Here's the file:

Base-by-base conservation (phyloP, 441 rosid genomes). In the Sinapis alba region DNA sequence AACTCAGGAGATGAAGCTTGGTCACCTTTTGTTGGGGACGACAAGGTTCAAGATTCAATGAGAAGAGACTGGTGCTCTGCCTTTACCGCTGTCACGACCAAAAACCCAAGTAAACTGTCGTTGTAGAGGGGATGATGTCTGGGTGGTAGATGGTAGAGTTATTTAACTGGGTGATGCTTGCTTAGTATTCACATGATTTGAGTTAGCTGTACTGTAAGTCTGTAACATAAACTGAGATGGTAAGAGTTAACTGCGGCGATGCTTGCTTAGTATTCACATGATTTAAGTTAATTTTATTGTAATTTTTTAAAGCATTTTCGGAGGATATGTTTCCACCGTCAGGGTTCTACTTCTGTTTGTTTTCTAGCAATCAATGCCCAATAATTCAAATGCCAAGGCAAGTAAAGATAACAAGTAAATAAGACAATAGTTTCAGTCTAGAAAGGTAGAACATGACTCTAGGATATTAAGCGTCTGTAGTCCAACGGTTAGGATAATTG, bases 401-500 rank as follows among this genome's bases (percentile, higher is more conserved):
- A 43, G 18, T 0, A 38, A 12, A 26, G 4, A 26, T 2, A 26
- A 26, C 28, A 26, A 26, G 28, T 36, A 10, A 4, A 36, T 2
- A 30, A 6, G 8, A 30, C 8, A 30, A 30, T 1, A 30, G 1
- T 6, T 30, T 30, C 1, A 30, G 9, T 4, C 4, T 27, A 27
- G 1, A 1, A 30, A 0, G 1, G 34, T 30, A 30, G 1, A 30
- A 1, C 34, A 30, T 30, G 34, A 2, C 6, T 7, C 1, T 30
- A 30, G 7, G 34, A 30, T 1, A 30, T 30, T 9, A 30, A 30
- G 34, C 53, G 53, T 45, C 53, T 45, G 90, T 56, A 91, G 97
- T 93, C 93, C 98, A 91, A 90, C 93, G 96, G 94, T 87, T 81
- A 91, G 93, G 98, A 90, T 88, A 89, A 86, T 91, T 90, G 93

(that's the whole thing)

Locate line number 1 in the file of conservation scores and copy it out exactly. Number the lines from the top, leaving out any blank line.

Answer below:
Base-by-base conservation (phyloP, 441 rosid genomes). In the Sinapis alba region DNA sequence AACTCAGGAGATGAAGCTTGGTCACCTTTTGTTGGGGACGACAAGGTTCAAGATTCAATGAGAAGAGACTGGTGCTCTGCCTTTACCGCTGTCACGACCAAAAACCCAAGTAAACTGTCGTTGTAGAGGGGATGATGTCTGGGTGGTAGATGGTAGAGTTATTTAACTGGGTGATGCTTGCTTAGTATTCACATGATTTGAGTTAGCTGTACTGTAAGTCTGTAACATAAACTGAGATGGTAAGAGTTAACTGCGGCGATGCTTGCTTAGTATTCACATGATTTAAGTTAATTTTATTGTAATTTTTTAAAGCATTTTCGGAGGATATGTTTCCACCGTCAGGGTTCTACTTCTGTTTGTTTTCTAGCAATCAATGCCCAATAATTCAAATGCCAAGGCAAGTAAAGATAACAAGTAAATAAGACAATAGTTTCAGTCTAGAAAGGTAGAACATGACTCTAGGATATTAAGCGTCTGTAGTCCAACGGTTAGGATAATTG, bases 401-500 rank as follows among this genome's bases (percentile, higher is more conserved):